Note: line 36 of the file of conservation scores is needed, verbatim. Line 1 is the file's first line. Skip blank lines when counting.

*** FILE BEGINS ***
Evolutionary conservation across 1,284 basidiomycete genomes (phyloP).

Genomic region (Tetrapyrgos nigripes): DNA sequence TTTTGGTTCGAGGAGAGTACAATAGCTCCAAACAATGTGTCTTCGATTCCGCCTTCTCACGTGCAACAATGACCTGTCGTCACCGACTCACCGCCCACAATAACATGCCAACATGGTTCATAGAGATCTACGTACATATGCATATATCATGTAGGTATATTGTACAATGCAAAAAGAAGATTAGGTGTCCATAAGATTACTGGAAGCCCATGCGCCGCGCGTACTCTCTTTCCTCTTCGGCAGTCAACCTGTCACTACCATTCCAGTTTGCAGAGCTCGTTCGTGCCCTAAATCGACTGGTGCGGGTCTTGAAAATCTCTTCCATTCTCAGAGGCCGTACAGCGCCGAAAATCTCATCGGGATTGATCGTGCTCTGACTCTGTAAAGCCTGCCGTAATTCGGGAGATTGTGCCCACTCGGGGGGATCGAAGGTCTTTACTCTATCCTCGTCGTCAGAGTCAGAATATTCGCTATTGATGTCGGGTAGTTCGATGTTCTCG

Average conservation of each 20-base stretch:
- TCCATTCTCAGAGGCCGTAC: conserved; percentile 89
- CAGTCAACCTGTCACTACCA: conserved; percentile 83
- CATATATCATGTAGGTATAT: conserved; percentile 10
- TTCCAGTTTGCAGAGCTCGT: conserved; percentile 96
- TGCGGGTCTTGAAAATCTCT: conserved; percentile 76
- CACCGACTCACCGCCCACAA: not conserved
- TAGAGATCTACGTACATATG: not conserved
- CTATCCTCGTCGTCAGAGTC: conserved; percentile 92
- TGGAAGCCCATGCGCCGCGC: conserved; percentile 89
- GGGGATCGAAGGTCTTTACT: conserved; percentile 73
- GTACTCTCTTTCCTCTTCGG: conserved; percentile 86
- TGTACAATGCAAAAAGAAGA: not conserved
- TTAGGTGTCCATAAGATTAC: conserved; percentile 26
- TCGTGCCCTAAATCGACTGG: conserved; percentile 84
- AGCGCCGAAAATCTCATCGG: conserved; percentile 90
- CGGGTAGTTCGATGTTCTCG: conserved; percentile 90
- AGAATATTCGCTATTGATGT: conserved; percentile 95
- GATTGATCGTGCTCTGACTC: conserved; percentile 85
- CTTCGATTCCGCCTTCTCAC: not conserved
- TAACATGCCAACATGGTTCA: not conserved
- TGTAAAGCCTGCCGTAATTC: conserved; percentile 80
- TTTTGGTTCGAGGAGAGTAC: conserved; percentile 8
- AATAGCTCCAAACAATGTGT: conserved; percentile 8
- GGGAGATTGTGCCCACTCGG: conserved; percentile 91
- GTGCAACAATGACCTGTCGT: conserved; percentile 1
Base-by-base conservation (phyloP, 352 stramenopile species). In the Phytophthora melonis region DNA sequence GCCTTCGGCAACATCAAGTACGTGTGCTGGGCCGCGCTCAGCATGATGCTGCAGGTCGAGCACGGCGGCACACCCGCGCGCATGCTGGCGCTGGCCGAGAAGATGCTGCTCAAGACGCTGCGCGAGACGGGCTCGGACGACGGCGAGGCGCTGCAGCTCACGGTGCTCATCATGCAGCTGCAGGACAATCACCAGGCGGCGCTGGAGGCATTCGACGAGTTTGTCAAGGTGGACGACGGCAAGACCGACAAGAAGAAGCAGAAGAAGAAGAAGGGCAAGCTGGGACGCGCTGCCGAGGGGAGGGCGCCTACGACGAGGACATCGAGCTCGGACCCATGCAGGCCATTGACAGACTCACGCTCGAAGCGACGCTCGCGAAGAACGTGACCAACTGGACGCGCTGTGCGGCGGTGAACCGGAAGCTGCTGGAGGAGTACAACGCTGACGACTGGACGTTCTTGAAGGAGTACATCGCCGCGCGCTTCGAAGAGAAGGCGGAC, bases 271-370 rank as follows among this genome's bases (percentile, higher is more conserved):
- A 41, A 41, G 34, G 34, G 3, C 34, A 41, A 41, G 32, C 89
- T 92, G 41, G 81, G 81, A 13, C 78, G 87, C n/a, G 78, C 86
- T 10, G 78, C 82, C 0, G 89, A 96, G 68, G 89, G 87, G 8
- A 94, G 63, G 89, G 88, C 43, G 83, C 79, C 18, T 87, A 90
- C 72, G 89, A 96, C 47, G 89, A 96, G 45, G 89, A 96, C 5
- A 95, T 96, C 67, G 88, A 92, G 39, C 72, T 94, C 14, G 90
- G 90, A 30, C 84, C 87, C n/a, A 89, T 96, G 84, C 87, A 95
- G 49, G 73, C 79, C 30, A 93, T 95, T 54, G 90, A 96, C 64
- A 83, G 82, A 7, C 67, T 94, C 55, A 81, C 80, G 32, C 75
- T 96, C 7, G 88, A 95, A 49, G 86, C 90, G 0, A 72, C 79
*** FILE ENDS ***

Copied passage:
- G 90, A 30, C 84, C 87, C n/a, A 89, T 96, G 84, C 87, A 95